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Becoming authors of our stories

Let me tell you about the communities of Fitzroy Valley, in Western Australia, and how a number of community leaders did something about the violence and dysfunction caused by alcohol abuse.


Fetal Alcohol Spectrum Disorder (FASD) was one of many saddening aspects of the chaos and despair the Fitzroy communities were experiencing because of alcohol abuse. But over the course of three years, Fitzroy Valley residents lifted themselves out of this chaos by adopting a community-led approach to alcohol abuse.


June Oscar, CEO of Marninwarntikura Women’s Resource, is one of the Fitzroy Valley residents who led this action. I’ve had many conversations with June about the despair that comes from disempowerment and the grief and trauma of living with grog, drugs and violence. But the stories we told each other didn’t end there. June wanted to tell a different story about how Aboriginal and Torres Strait Islander people can be the authors of our own stories if we become our own agents of change.


Of course, June was absolutely right. To properly address alcohol abuse and FASD, Aboriginal and Torres Strait Islander peoples have to become authors of our stories. We have to take control and take responsibility. But we cannot do this alone. Our communities need partnerships with government, businesses and NGOs to help remove structural and systemic impediments that hinder Aboriginal and Torres Strait Islander communities from taking control.


I believe that the United Nations Declaration of the Rights of Indigenous Peoples can effectively guide our responses to FASD. The Declaration’s four key principles – self-determination, participation in decision-making based on free, prior and informed consent, respect for and protection of culture, non-discrimination and equality – provide a blueprint, if you like, for the role governments can play to enable Aboriginal and Torres Strait Islander communities to respond to FASD.

A sense of control is transformative. It improves our wellbeing and enables individuals and communities to move from victimhood to an acceptance of responsibility.

A self-determining community not only exerts control but it also self-regulates. And it looks after the vulnerable in its community. It decides how disputes are resolved, how decisions are made, what protocols for behaviour are acceptable, and it takes responsibility to ensure the well-being of the entire community.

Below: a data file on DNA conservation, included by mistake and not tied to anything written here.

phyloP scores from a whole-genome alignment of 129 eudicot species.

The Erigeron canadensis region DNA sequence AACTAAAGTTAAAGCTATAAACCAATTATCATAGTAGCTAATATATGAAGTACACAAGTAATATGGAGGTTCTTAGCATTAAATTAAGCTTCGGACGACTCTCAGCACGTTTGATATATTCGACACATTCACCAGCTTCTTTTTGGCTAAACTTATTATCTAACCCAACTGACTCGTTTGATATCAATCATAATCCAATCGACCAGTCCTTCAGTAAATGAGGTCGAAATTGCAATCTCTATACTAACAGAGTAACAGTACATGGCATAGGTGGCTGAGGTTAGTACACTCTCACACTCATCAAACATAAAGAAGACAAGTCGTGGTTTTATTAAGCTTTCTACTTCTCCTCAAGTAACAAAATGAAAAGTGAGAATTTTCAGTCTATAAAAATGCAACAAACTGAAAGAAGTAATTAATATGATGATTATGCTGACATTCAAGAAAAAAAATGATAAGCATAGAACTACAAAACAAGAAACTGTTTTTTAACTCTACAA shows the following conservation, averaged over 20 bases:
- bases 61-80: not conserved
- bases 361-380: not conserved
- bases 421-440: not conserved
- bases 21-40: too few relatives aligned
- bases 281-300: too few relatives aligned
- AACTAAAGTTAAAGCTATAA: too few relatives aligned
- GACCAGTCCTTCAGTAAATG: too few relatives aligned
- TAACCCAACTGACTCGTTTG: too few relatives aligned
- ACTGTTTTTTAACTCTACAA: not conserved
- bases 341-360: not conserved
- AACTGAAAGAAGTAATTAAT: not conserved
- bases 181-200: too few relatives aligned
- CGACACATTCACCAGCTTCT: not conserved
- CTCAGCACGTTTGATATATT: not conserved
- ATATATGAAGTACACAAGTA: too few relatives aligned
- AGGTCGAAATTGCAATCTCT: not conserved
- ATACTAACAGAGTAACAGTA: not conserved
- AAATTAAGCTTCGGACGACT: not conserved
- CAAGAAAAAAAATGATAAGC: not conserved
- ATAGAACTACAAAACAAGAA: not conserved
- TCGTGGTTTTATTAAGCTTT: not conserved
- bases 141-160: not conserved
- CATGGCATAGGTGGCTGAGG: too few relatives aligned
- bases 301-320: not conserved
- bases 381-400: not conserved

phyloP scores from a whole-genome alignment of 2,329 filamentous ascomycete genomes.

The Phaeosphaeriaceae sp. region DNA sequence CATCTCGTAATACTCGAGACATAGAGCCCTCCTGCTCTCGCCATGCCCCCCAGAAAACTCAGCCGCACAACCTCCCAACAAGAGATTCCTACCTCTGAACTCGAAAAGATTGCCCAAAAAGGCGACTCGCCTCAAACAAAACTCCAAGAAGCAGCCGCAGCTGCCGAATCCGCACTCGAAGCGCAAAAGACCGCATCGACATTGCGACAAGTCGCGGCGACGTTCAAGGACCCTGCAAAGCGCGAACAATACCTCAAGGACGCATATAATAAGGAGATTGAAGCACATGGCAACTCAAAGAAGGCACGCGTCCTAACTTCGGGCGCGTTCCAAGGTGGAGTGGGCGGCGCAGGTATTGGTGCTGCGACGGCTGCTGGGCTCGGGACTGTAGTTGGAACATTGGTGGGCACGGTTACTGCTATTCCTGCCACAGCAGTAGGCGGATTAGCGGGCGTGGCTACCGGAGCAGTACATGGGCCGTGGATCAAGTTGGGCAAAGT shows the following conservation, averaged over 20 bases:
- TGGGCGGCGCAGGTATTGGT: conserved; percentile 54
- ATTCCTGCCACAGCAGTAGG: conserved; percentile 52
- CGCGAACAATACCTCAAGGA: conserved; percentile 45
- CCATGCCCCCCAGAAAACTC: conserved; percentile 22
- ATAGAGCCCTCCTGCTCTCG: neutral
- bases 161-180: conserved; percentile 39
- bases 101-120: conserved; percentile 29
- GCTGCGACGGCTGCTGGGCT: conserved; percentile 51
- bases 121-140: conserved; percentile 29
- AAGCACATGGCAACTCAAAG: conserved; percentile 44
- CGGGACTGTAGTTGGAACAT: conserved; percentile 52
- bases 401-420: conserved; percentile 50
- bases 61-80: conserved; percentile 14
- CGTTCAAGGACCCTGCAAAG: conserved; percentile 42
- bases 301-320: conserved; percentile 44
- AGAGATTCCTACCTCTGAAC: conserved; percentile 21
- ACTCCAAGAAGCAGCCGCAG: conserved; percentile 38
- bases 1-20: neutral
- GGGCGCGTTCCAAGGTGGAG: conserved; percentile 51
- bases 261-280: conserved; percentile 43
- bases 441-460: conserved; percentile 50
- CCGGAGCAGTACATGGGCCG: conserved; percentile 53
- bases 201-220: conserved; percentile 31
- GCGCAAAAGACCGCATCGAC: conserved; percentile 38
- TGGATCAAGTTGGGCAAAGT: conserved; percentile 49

For these reasons, those working with Aboriginal and Torres Strait Islander communities need to do their work in ways that empower communities to become agents of their own change. The role of governments is to remove the obstacles that prevent us from taking control and also to build capacity within our communities so that we can take on these responsibilities. Intervention and management strategies must be developed in partnership with the people impacted by FASD. This includes children, women, families and communities.


Access to critical services is key component of equality. Aboriginal and Torres Strait Islander communities need access to adequate, appropriate and affordable health care for women and families. To help prevent and address FASD these services need to include sexual and reproductive health as well as health education on the harms caused by FASD. And it is imperative that these services are delivered in a culturally appropriate and safe manner.


There are many steps the government can take to improve access to services. This can include providing training for health and other professionals on FASD, funding early intervention services and ensuring there is appropriate community care for those affected by FASD. Support services are needed across education, health, community services, employment and criminal justice sectors for affected communities, families and individuals.


The Fitzroy Valley story tells us that community engagement and self-determination, rather than a coercive, top-down approach to change and development, is the best way forward. Fitzroy Valley proves that strong local leadership, appropriately supported by Government, can empower communities to effectively deal with sensitive and intractable issues on their own terms.


You can follow the 1st Fetal Alcohol Spectrum Disorders Conference, Brisbane 19-20 November 2013 on Twitter @FASD2013 and @FASD2013.

Mick Gooda

Mick Gooda is the Aboriginal and Torres Strait Islander Social Justice Commissioner.

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